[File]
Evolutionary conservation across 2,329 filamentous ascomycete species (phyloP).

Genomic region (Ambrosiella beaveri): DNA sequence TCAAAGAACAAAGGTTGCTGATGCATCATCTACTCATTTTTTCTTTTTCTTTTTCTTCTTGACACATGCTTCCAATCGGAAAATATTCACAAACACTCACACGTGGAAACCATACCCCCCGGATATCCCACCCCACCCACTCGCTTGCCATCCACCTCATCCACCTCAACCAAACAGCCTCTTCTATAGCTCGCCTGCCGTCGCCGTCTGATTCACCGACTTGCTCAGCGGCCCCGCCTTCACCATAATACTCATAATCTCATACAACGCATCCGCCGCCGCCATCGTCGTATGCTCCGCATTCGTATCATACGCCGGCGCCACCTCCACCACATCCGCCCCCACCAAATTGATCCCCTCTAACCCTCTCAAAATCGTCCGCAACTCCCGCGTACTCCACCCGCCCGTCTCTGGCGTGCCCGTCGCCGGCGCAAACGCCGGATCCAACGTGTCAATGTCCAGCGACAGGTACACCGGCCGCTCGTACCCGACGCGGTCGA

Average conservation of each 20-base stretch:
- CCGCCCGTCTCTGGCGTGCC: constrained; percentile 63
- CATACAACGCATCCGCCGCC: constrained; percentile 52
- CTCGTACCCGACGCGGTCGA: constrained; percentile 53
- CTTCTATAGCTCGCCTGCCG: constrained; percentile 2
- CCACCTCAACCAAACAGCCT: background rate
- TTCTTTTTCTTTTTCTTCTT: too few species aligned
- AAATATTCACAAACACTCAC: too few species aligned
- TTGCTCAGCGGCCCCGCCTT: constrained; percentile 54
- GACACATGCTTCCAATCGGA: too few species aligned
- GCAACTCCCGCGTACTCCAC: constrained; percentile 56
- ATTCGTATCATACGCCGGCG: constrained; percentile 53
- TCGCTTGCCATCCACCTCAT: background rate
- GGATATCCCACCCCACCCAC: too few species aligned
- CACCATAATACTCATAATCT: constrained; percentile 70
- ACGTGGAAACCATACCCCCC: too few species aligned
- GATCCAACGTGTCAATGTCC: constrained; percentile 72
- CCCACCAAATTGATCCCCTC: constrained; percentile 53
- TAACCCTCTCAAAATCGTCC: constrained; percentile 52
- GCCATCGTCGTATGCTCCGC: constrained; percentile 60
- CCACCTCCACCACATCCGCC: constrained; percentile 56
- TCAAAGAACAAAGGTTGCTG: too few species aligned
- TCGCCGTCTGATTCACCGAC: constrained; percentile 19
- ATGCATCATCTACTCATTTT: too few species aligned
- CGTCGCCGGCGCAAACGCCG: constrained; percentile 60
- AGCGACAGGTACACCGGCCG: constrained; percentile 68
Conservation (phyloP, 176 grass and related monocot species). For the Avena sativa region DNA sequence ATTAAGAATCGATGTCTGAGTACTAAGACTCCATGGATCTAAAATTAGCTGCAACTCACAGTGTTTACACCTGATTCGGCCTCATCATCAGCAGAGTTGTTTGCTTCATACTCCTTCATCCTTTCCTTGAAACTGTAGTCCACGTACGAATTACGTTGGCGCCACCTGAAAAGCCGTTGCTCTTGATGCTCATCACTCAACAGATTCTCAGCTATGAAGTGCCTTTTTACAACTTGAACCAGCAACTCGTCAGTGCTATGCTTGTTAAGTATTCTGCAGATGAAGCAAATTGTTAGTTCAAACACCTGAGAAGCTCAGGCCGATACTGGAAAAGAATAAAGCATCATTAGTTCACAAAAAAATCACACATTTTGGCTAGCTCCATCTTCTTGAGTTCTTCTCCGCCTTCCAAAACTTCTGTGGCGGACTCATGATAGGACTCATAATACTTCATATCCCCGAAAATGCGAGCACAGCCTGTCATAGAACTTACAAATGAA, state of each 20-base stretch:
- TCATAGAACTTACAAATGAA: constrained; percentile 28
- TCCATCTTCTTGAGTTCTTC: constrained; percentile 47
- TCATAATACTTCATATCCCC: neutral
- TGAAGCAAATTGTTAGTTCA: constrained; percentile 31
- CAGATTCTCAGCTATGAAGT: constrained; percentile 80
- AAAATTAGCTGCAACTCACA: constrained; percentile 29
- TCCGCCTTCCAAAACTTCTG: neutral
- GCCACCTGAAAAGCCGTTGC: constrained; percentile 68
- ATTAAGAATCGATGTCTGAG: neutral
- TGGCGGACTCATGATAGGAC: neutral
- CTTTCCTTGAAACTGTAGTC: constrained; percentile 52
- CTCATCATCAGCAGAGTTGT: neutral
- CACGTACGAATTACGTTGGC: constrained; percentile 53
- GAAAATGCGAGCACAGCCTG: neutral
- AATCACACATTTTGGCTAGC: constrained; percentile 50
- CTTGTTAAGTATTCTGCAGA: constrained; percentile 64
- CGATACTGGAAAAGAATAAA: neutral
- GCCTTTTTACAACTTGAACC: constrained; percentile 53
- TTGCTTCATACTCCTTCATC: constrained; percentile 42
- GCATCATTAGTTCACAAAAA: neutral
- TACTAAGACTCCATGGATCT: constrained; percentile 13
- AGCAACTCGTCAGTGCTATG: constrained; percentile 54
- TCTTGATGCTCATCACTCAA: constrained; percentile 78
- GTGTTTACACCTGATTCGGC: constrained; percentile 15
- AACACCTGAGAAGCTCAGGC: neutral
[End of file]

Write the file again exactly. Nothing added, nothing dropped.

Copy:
Evolutionary conservation across 2,329 filamentous ascomycete species (phyloP).

Genomic region (Ambrosiella beaveri): DNA sequence TCAAAGAACAAAGGTTGCTGATGCATCATCTACTCATTTTTTCTTTTTCTTTTTCTTCTTGACACATGCTTCCAATCGGAAAATATTCACAAACACTCACACGTGGAAACCATACCCCCCGGATATCCCACCCCACCCACTCGCTTGCCATCCACCTCATCCACCTCAACCAAACAGCCTCTTCTATAGCTCGCCTGCCGTCGCCGTCTGATTCACCGACTTGCTCAGCGGCCCCGCCTTCACCATAATACTCATAATCTCATACAACGCATCCGCCGCCGCCATCGTCGTATGCTCCGCATTCGTATCATACGCCGGCGCCACCTCCACCACATCCGCCCCCACCAAATTGATCCCCTCTAACCCTCTCAAAATCGTCCGCAACTCCCGCGTACTCCACCCGCCCGTCTCTGGCGTGCCCGTCGCCGGCGCAAACGCCGGATCCAACGTGTCAATGTCCAGCGACAGGTACACCGGCCGCTCGTACCCGACGCGGTCGA

Average conservation of each 20-base stretch:
- CCGCCCGTCTCTGGCGTGCC: constrained; percentile 63
- CATACAACGCATCCGCCGCC: constrained; percentile 52
- CTCGTACCCGACGCGGTCGA: constrained; percentile 53
- CTTCTATAGCTCGCCTGCCG: constrained; percentile 2
- CCACCTCAACCAAACAGCCT: background rate
- TTCTTTTTCTTTTTCTTCTT: too few species aligned
- AAATATTCACAAACACTCAC: too few species aligned
- TTGCTCAGCGGCCCCGCCTT: constrained; percentile 54
- GACACATGCTTCCAATCGGA: too few species aligned
- GCAACTCCCGCGTACTCCAC: constrained; percentile 56
- ATTCGTATCATACGCCGGCG: constrained; percentile 53
- TCGCTTGCCATCCACCTCAT: background rate
- GGATATCCCACCCCACCCAC: too few species aligned
- CACCATAATACTCATAATCT: constrained; percentile 70
- ACGTGGAAACCATACCCCCC: too few species aligned
- GATCCAACGTGTCAATGTCC: constrained; percentile 72
- CCCACCAAATTGATCCCCTC: constrained; percentile 53
- TAACCCTCTCAAAATCGTCC: constrained; percentile 52
- GCCATCGTCGTATGCTCCGC: constrained; percentile 60
- CCACCTCCACCACATCCGCC: constrained; percentile 56
- TCAAAGAACAAAGGTTGCTG: too few species aligned
- TCGCCGTCTGATTCACCGAC: constrained; percentile 19
- ATGCATCATCTACTCATTTT: too few species aligned
- CGTCGCCGGCGCAAACGCCG: constrained; percentile 60
- AGCGACAGGTACACCGGCCG: constrained; percentile 68
Conservation (phyloP, 176 grass and related monocot species). For the Avena sativa region DNA sequence ATTAAGAATCGATGTCTGAGTACTAAGACTCCATGGATCTAAAATTAGCTGCAACTCACAGTGTTTACACCTGATTCGGCCTCATCATCAGCAGAGTTGTTTGCTTCATACTCCTTCATCCTTTCCTTGAAACTGTAGTCCACGTACGAATTACGTTGGCGCCACCTGAAAAGCCGTTGCTCTTGATGCTCATCACTCAACAGATTCTCAGCTATGAAGTGCCTTTTTACAACTTGAACCAGCAACTCGTCAGTGCTATGCTTGTTAAGTATTCTGCAGATGAAGCAAATTGTTAGTTCAAACACCTGAGAAGCTCAGGCCGATACTGGAAAAGAATAAAGCATCATTAGTTCACAAAAAAATCACACATTTTGGCTAGCTCCATCTTCTTGAGTTCTTCTCCGCCTTCCAAAACTTCTGTGGCGGACTCATGATAGGACTCATAATACTTCATATCCCCGAAAATGCGAGCACAGCCTGTCATAGAACTTACAAATGAA, state of each 20-base stretch:
- TCATAGAACTTACAAATGAA: constrained; percentile 28
- TCCATCTTCTTGAGTTCTTC: constrained; percentile 47
- TCATAATACTTCATATCCCC: neutral
- TGAAGCAAATTGTTAGTTCA: constrained; percentile 31
- CAGATTCTCAGCTATGAAGT: constrained; percentile 80
- AAAATTAGCTGCAACTCACA: constrained; percentile 29
- TCCGCCTTCCAAAACTTCTG: neutral
- GCCACCTGAAAAGCCGTTGC: constrained; percentile 68
- ATTAAGAATCGATGTCTGAG: neutral
- TGGCGGACTCATGATAGGAC: neutral
- CTTTCCTTGAAACTGTAGTC: constrained; percentile 52
- CTCATCATCAGCAGAGTTGT: neutral
- CACGTACGAATTACGTTGGC: constrained; percentile 53
- GAAAATGCGAGCACAGCCTG: neutral
- AATCACACATTTTGGCTAGC: constrained; percentile 50
- CTTGTTAAGTATTCTGCAGA: constrained; percentile 64
- CGATACTGGAAAAGAATAAA: neutral
- GCCTTTTTACAACTTGAACC: constrained; percentile 53
- TTGCTTCATACTCCTTCATC: constrained; percentile 42
- GCATCATTAGTTCACAAAAA: neutral
- TACTAAGACTCCATGGATCT: constrained; percentile 13
- AGCAACTCGTCAGTGCTATG: constrained; percentile 54
- TCTTGATGCTCATCACTCAA: constrained; percentile 78
- GTGTTTACACCTGATTCGGC: constrained; percentile 15
- AACACCTGAGAAGCTCAGGC: neutral